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The Wesleyans Arrive in Stieglitz – Investigator September 2021

Shepherd, R., 1825-1885, artist. Date 1857
Image of Steiglitz SLV Shepherd, R., 1825-1885, artist. Date 1857

In 1865, Steiglitz was in the midst of its latest gold rush. The locality was home to over 2,000 inhabitants (predominantly male), many mining claims, at least five hotels, a Court-house, a Public Library and Mechanics’ Institute, a Manchester Unity Lodge and a cricket team.

There was a school, formerly run by the Church of England. The school-room was also used for services – although the Church of England mnister had left the district in April. Was it the prospect of a God-less Steiglitz that spurred the Wesleyans into action?

On Friday, 25 August 1865, the Steiglitz Guardian reported:

‘The Revd Mr Wells, Wesleyan Minister of Geelong, accompanied by Messrs Burrows and Hunt, visited Steiglitz, the object being to ascertain as nearly as possible, the number of Wesleyans in the district, and to adopt measures for the holding of two Sabbath services continually thereat. The Reverend gentleman preached in the evening in the school-room, which was well and respectably filled. The sermon was of that high order which is characteristic of that Reverend gentleman’s oratory. After service a meeting of the Wesleyan members took place, and after a great deal of general matter had been discussed, it was resolved that the Revd Mr Wells should wait upon the [Mining] Warden to request his permission to allow the Court-house to be used by them for their holding Sabbath service pro tem, failing this, that subscriptions should be entered into at once for the erection of a Chapel.’

Things moved quickly. Just three weeks later, in the issue of 15 September 1865, the Steiglitz Guardian told its readers:

‘We are informed that a building in Geelong has been purchased by the Wesleyans of Steiglitz, which will seat about 200 persons – size, 40 [ft] x 28 [ft]. The site has not been selected. Mr Wells and Mr Binks are daily expected [in Steiglitz], when a spot will be fixed upon, and the building at once proceeded with.’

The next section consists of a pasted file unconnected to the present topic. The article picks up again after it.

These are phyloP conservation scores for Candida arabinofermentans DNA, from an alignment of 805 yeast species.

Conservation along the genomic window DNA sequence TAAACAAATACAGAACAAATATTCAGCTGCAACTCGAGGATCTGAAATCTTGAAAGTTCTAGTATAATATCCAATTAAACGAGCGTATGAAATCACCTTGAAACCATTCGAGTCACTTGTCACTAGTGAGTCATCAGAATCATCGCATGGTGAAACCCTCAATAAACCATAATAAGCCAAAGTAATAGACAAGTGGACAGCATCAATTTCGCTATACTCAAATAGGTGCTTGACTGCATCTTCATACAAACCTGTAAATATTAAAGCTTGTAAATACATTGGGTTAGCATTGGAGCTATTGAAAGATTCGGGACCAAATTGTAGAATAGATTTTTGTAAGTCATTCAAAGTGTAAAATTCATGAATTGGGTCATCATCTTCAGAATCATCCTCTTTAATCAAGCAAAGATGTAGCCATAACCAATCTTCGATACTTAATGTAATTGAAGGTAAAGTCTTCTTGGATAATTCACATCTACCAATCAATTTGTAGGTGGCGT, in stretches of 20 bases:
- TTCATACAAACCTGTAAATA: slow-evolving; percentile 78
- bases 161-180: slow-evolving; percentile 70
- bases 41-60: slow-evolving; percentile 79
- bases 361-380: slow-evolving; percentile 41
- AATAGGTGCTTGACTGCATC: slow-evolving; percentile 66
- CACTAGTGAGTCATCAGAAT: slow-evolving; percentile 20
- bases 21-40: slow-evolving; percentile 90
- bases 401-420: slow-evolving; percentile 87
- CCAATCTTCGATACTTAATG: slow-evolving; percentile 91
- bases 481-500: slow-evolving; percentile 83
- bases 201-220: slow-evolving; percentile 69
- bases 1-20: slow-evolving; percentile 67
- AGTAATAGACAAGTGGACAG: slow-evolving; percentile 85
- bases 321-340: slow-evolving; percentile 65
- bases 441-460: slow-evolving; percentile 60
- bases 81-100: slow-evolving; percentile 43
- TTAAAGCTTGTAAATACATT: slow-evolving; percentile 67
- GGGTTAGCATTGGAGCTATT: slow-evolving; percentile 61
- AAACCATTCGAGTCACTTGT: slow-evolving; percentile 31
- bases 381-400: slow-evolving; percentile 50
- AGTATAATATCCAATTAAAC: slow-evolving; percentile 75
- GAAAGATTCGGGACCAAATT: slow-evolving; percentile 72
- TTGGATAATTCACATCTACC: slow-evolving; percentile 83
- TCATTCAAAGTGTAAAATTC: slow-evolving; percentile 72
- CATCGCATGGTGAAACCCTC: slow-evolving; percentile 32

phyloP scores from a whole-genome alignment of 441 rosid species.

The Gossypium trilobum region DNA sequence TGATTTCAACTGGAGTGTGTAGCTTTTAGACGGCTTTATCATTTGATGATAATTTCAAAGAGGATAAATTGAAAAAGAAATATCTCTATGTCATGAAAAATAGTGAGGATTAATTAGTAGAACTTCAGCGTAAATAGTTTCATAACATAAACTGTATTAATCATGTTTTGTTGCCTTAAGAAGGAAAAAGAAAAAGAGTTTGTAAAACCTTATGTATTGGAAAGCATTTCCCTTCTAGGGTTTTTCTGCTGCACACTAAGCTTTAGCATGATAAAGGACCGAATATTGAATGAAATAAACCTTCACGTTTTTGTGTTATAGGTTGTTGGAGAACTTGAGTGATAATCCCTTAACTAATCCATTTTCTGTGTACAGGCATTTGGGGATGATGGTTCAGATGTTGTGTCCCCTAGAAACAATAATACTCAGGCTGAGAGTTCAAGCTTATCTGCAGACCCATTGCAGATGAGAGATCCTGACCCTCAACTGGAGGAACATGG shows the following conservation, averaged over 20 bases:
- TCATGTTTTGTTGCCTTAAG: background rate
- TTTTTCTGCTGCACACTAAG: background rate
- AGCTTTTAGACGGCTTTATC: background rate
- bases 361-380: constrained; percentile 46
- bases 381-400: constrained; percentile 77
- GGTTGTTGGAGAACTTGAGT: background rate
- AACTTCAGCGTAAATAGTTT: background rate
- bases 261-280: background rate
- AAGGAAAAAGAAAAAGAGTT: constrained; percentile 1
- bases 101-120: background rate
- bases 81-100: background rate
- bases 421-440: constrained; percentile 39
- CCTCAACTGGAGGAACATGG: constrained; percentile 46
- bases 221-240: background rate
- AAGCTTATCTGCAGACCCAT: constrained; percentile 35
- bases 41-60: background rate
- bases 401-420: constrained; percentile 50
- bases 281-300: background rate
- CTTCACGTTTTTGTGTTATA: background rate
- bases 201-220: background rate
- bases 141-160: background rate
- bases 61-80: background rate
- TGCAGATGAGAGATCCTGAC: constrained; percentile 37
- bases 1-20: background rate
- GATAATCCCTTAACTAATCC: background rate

The following week the Steiglitz Guardian, of 22 September 1865, reported:

‘On Monday, the 18th inst., Steiglitz was visited by the Revd W.L. Binks, Chairman of the Geelong and Ballarat District, and the Revd W.P. Wells, Superintendent Minister of the Geelong Wesleyan Methodist Circuit, for the purposes of inquiring into the prospects of the Wesleyan Church in this place, and selecting a suitable site for a Church.’

‘The plan chosen is the most central which could be obtained; it is not ten minutes walk from any part of the township, and about equally distant from Sailor’s Reef and New Chum [Reef]. The spot is situated between the old burial place and the Steiglitz bridge, and will have a commanding prospect of all Steiglitz.’

‘The Revd W.P. Wells preached to a crowded congregation in the evening. A committee was formed to carry out the erection of the Church, a considerable sum of money is already promised, and in about two months’ time we expect to see the Church complete and opened free of debt. By an advertisement in our issue this day it will be seen that tenders are invited for the erection of the building.’

On the next page of the newspaper, the following tender was advertised:

‘Tenders are hereby invited for taking and removing the Congregational Church, now in Pakington Street, Geelong, and re-building the same at Steiglitz, for the Wesleyan Church. Plans and specifications may be seen at the store of Mr Harris, Regent Street [Steiglitz]; and at the store of Mr Tomlinson, Pakington Street, where the key to inspect the building may be obtained. Tenders to be left with the Revd W.P. Wells, Geelong, not later than Monday, October 2 by three o’clock.’

True to plan, the now Geelong Chronicle and Steiglitz Guardian reported the opening of the Wesleyan Church in its issue of 8 December 1865:

‘The new Wesleyan Church at Steiglitz was opened on Sunday last. The site is well chosen, and has a very imposing appearance. The Revd W.P. Wells, of Geelong, was the officiating minister, who preached thrice during the day. The chapel was well attended by a very respectable congregation, who listened with earnest attention to the impressive sermons of the Revd pastor.’

‘On the Monday following, a tea meeting was held, which was also well attended; several local and other ministers addressed the meeting after tea, and everyone expressed themselves highly pleased with the result of the meeting. The substantial response made at the conclusion of the meeting must have been a source of satisfaction to the committee, particularly when the dull state of the times at Steiglitz is considered; the collection was far beyond what was contemplated.’


[1] The Congregational Church, Pakington Street, Ashby, was erected in 1854 (Geelong Advertiser and Intelligencer, 29 September 1854.)

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